US by-elections suggest brighter prospects for midterm Democrats as Liz Cheney suffers huge loss
The US midterm elections are just over two months away, on November 8. The 435 seats in the House of Representatives and 35 of the 100 senators are up for election. In the 2020 election, Democrats won the chamber by a margin of 222 to 213 and held the Senate tied 50-50 with the casting vote of Vice President Kamala Harris.
On June 24, the United States Supreme Court overturned its 1973 Roe v Wade decision, denying a constitutional right to abortion. This FiveThirtyEight article indicates that, relative to a district’s partisan bias, the average federal by-election had given Republicans a two-point gain prior to this ruling. Republicans performed very well in two by-elections in early June.
In four byelections since June 24, Democrats have averaged nine points better than the district’s partisan lean. This analysis was released Aug. 24 and did not include the Alaska District General by-election, where ranked ballots were used.
Compared to expectations, the best result for the Democrats was their Aug. 23 hold in the 19th in New York. Two polls in August had given Republicans a three- and eight-point lead, but the Democrat won by 51.1-48.7.
In the at-large District of Alaska, the top four candidates from a broad spectrum qualified in June for a preferential vote on Aug. 16, but a left-leaning independent pulled out. After Wednesday’s preference distribution, Democrat Mary Peltola beat Republican Sarah Palin 51.5-48.5, a win for the Democrats. The final primary votes were 40.2% Peltola, 31.3% Palin and 28.5% for Nick Begich, another Republican.
Palin’s weakness with other Republican voters explains why she lost. Begich voters split 50% Palin, 29% Peltola and 21% Escape. In the 2020 presidential election, Alaska voted for Donald Trump by a 52.8 to 42.8 margin over Joe Biden, so Peltola’s three-point win is a 13-point shift to the democrats.
Current forecasts and polls for the mid-terms
In my last piece on American politics three weeks ago, I wrote that Democrats benefited from the Supreme Court’s decision that overturned Roe v. Wade.
Read more: US Democrats gain ground ahead of midterm elections as Kansas voters reject bid to ban abortion
The FiveThirtyEight forecast now gives Democrats a 67% chance of holding the Senate, up from 60% three weeks ago. Republicans are still considered to have a 76% chance of taking control of the House, but that’s down from 80% three weeks ago. The House national poll now gives Democrats a 0.8% lead, up from 0.1% three weeks ago.
The 35 Senate seats in this year’s midterm election are 21 Republicans and 14 Democrats. While Republicans are defending more Senate seats, FiveThirtyEight’s forecast gives Democrats a much bigger chance of holding the Senate than the House.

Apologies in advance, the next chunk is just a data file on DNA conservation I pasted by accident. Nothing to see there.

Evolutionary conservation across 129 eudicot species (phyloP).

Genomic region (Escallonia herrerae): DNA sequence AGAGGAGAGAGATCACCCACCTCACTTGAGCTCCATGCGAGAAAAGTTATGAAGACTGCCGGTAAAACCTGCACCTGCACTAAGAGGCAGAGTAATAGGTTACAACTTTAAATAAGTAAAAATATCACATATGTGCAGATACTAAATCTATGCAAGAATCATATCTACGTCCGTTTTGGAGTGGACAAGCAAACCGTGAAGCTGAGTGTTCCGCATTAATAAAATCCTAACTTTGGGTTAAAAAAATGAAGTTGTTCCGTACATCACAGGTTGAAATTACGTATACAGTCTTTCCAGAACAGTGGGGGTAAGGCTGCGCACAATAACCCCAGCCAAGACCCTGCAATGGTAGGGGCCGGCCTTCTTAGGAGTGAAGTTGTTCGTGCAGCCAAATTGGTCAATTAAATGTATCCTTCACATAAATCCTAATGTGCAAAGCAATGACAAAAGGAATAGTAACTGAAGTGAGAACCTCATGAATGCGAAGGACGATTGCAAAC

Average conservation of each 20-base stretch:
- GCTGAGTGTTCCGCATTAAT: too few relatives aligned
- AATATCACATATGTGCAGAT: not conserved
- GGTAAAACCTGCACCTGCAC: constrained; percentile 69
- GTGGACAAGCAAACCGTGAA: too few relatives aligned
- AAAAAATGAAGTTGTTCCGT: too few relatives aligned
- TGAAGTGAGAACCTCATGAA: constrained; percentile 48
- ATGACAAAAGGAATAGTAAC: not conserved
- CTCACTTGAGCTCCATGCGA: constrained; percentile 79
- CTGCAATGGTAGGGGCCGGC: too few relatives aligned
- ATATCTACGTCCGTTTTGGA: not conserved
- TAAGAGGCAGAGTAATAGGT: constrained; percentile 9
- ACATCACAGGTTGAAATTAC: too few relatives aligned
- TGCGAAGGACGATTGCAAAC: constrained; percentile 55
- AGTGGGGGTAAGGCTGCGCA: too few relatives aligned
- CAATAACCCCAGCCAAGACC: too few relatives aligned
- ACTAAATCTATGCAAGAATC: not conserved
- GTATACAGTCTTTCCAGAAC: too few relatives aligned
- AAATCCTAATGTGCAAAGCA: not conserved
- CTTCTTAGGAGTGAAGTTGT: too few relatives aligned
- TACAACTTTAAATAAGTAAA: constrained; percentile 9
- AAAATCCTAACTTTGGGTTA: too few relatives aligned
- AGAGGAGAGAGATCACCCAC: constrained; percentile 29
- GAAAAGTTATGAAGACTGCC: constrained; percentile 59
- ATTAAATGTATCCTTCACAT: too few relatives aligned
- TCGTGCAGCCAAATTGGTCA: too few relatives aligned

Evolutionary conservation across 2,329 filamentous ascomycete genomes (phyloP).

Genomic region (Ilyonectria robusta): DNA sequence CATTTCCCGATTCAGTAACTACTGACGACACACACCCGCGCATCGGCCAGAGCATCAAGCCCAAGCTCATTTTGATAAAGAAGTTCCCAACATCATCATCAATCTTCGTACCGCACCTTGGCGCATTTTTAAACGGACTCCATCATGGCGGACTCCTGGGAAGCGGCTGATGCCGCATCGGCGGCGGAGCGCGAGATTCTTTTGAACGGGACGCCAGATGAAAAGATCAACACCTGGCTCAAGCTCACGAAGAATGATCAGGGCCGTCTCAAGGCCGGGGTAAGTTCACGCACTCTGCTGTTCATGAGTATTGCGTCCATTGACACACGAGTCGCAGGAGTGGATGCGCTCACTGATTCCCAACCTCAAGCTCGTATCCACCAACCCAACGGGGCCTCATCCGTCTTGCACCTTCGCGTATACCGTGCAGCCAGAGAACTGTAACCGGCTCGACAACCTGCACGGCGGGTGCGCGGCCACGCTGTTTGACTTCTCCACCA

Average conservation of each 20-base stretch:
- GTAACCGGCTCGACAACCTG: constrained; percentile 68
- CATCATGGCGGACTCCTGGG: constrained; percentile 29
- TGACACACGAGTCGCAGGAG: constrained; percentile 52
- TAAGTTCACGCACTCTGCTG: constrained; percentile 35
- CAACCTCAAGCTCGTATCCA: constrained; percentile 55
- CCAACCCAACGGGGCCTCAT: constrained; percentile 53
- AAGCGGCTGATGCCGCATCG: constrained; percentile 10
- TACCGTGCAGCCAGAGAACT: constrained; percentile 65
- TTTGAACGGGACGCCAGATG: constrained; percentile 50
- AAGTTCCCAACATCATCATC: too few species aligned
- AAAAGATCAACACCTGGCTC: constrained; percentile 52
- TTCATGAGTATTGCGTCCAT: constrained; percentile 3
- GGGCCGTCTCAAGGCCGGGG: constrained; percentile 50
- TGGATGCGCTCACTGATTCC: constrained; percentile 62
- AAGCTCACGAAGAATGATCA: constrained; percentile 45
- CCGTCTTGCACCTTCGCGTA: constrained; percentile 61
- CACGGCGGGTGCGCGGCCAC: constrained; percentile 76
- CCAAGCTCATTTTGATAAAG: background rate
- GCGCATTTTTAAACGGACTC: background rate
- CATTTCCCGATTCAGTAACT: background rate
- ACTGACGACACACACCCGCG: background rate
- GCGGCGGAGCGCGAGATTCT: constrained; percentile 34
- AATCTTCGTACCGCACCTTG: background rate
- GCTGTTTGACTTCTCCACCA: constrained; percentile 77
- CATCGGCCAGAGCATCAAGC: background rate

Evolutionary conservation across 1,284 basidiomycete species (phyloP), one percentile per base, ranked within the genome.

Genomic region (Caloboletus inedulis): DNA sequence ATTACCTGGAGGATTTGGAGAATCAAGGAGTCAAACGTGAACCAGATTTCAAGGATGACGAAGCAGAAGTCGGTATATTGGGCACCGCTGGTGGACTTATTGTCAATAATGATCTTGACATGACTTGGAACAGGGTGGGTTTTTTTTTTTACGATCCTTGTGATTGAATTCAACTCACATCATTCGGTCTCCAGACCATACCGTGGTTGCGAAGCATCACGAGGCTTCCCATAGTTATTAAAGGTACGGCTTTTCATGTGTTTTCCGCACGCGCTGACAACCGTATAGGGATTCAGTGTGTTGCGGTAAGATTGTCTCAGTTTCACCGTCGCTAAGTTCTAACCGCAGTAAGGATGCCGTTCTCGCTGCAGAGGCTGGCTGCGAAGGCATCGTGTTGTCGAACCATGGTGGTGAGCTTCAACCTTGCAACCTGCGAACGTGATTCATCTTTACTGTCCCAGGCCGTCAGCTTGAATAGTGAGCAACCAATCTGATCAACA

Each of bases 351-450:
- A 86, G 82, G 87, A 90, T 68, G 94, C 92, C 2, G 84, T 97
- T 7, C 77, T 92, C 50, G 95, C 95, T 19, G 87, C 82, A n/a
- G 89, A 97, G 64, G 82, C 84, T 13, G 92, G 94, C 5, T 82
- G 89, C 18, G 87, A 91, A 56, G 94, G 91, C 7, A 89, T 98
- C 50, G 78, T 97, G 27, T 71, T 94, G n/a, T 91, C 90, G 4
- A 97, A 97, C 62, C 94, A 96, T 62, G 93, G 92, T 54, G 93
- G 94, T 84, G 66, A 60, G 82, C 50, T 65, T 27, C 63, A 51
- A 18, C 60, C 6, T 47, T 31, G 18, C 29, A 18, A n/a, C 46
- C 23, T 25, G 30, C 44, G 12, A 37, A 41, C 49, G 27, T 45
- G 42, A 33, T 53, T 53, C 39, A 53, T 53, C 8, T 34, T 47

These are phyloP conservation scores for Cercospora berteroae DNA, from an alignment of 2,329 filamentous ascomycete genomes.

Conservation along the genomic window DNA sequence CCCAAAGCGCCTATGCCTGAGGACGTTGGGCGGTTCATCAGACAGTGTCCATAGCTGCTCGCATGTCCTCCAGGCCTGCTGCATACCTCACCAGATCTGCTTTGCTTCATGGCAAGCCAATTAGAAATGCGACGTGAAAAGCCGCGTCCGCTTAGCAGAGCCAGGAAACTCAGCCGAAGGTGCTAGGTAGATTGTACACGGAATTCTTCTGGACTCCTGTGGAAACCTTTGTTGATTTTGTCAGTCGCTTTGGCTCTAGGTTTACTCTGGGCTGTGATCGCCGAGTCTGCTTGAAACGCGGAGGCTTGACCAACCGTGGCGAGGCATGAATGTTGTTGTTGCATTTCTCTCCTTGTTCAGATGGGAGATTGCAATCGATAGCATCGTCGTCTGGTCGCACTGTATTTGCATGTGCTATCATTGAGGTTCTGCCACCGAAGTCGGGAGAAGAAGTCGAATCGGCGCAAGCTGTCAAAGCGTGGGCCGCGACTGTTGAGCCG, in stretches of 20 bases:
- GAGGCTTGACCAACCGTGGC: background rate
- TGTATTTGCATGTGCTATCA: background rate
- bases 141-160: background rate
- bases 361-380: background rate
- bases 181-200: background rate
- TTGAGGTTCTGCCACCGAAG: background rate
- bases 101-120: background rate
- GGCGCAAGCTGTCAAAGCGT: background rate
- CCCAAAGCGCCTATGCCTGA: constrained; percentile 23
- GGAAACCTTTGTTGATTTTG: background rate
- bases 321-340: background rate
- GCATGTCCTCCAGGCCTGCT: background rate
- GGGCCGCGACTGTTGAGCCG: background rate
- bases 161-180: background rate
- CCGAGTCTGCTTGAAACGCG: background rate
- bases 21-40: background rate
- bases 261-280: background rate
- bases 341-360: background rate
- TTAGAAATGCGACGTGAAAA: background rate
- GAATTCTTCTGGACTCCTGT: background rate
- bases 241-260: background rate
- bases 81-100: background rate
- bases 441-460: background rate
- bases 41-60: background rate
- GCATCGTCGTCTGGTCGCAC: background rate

The biggest improvement for Democrats is in President Joe Biden’s ratings. At the end of July, Biden’s net approval in the FiveThirtyEight tracker was close to -20. His ratings are now 53.1% disapproval, 42.4% approval (net -10.7). Those odds are still mediocre, but the improvement should make it easier for Democrats in tight competition.
On August 16, Biden signed into law the Cut Inflation Act after it passed the Senate on August 7 and the House of Representatives on August 12. This law prioritized spending on health and the fight against climate change. I discussed the move to the Senate in my previous article on American politics.
On August 24, Biden announced that the government would forgive up to US$10,000 per person in student debt and up to US$20,000 for Pell Scholarship recipients.
I believe that the Supreme Court’s decision overturning Roe v. Wade, the sense that Democrats are “getting things done” through legislation or executive action, and better economic data on inflation, as noted earlier, help all Democrats and Biden.
But there are still more than two months until the midterm elections, and the non-presidential party has won every midterm election convincingly since 2006.
The huge defeat of Liz Cheney in the Republican primary in Wyoming
Since the January 6, 2021 riots when Biden’s November 2020 election victory was certified, Liz Cheney has been the Republican who has condemned Trump the most, both for the riots and for the big lie that the election has failed. been stolen.
On August 16, Cheney was crushed by a 66-29 margin in a Republican primary for the at-large district of Wyoming by Harriet Hageman, endorsed by Trump. The US primaries are party screening contests that are open to a much larger number of voters than in Australia; they are administered by state election authorities.
Cheney’s loss means she will leave Congress when her term expires in January 2023. Trump won Wyoming by 43 points in 2020, so Hageman is certain to win the November general election and replace Cheney.
CNN analyst Harry Enten said Cheney’s loss was the second-worst in a primary by a House incumbent in the past 60 years. His loss of 37.4 points is just worse than a Democratic incumbent’s loss of 37.2 points in 2000, but better than a Republican incumbent’s loss of 41 points in 2010.
Four of the six House Republicans who voted to impeach Trump after the Jan. 6 riots and ran for re-election were defeated in the primaries; this includes Cheney. Only 2% of other House Republican incumbents seeking re-election were defeated.
None of the six who impeached Trump won a majority of the Republican vote in their primaries. Since 1956, House incumbents have averaged more than 90% of their party’s primary vote. Trump’s grip on the Republican Party remains powerful.